The present study is the first study, to our knowledge, that has shown a strong correlation between PFAA concentrations and extractable lipid content in wildlife tissue or body compartments. These correlative results support the hypothesis that longer-chain PFCAs (C10–C15), which closely resemble free fatty acids (in terms of shape, size, lipophilicities), are transported across the BBB using the same mechanisms as free fatty acids. Because of the assumption that PFASs associate primarily with proteins as opposed to lipids, very few studies have investigated the potential relationship between PFASs and lipids in the body. Luebker et al. 16 demonstrated weak binding of PFOS to liver fatty acid binding proteins. Future work should consider examining the potential interactions of multiple PFASs, especially longer-chain PFCAs (C10–C15) with fatty acid transport proteins, fatty acid binding proteins, and fatty acid translocase proteins at the BBB. Regardless, cerebral PFAS concentrations in polar bears should continue to be monitored since increased concentrations could be an early warning sign for potential neurotoxicity effects.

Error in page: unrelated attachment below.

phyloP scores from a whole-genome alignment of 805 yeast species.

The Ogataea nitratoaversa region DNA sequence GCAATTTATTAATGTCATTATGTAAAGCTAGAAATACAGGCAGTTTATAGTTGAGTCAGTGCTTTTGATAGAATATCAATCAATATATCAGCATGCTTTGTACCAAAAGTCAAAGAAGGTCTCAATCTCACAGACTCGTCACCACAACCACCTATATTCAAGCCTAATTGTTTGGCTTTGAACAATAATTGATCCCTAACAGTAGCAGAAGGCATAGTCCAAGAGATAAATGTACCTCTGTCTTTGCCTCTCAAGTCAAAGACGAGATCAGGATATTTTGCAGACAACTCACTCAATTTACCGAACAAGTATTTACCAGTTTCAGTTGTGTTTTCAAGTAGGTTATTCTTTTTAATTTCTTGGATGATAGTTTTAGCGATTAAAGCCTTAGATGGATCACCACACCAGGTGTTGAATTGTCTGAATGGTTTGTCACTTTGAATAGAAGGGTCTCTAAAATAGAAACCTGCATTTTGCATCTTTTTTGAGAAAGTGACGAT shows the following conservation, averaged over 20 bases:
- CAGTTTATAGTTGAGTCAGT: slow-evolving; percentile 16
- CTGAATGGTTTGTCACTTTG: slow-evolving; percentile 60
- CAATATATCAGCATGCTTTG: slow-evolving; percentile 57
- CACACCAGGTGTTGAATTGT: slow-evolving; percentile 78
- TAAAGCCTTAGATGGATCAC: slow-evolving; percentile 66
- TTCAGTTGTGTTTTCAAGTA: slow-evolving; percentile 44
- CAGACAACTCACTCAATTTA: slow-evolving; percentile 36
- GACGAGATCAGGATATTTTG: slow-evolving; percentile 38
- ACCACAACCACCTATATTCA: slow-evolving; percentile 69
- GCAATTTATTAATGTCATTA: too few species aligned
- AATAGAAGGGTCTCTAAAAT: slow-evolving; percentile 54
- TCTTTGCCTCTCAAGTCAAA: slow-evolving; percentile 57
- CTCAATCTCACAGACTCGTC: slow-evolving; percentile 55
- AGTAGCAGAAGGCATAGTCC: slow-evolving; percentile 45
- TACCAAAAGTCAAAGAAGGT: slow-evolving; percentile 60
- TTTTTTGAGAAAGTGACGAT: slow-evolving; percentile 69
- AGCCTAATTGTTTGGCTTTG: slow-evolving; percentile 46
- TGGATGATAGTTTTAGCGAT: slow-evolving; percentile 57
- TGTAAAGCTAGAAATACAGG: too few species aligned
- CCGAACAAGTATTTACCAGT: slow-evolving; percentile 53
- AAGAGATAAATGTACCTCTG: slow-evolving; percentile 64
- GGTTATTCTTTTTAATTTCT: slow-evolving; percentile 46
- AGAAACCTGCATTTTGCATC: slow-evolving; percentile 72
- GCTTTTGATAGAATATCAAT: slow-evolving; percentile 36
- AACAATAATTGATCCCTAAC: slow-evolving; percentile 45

Fig. S1. (301 KB PDF).
We thank the East Greenland hunters for sampling the relevant tissues for this investigation as well as J. Brønlund, who coordinated and received the sampling. S. Joensen, L. Bruun, and T. Bechshøft assisted with the age determination. E.W. Born initiated East Greenland sampling and collaborated on several other parts of our work. P. Leifsson participated in part of the brain dissection. We also thank S. Chu (Organic Contaminants Research Laboratory/Letcher Group, National Wildlife Research Center) in the initial brain sample analysis. Funding for polar bear sampling was provided by the IPY Fuller #134 Program “BearHealth” by KVUG, DANCEA, and the Prince Albert Foundation (to R. Dietz). Likewise, funding was provided by a NSERC Discovery Grant, the Molson Foundation, and Environment Canada's Chemical Management Plan (to R.J. Letcher). Supplemental funding was via the Northern Contaminants Program (Indian and Northern Affairs Canada, to R.J. Letcher) for chemical analyses.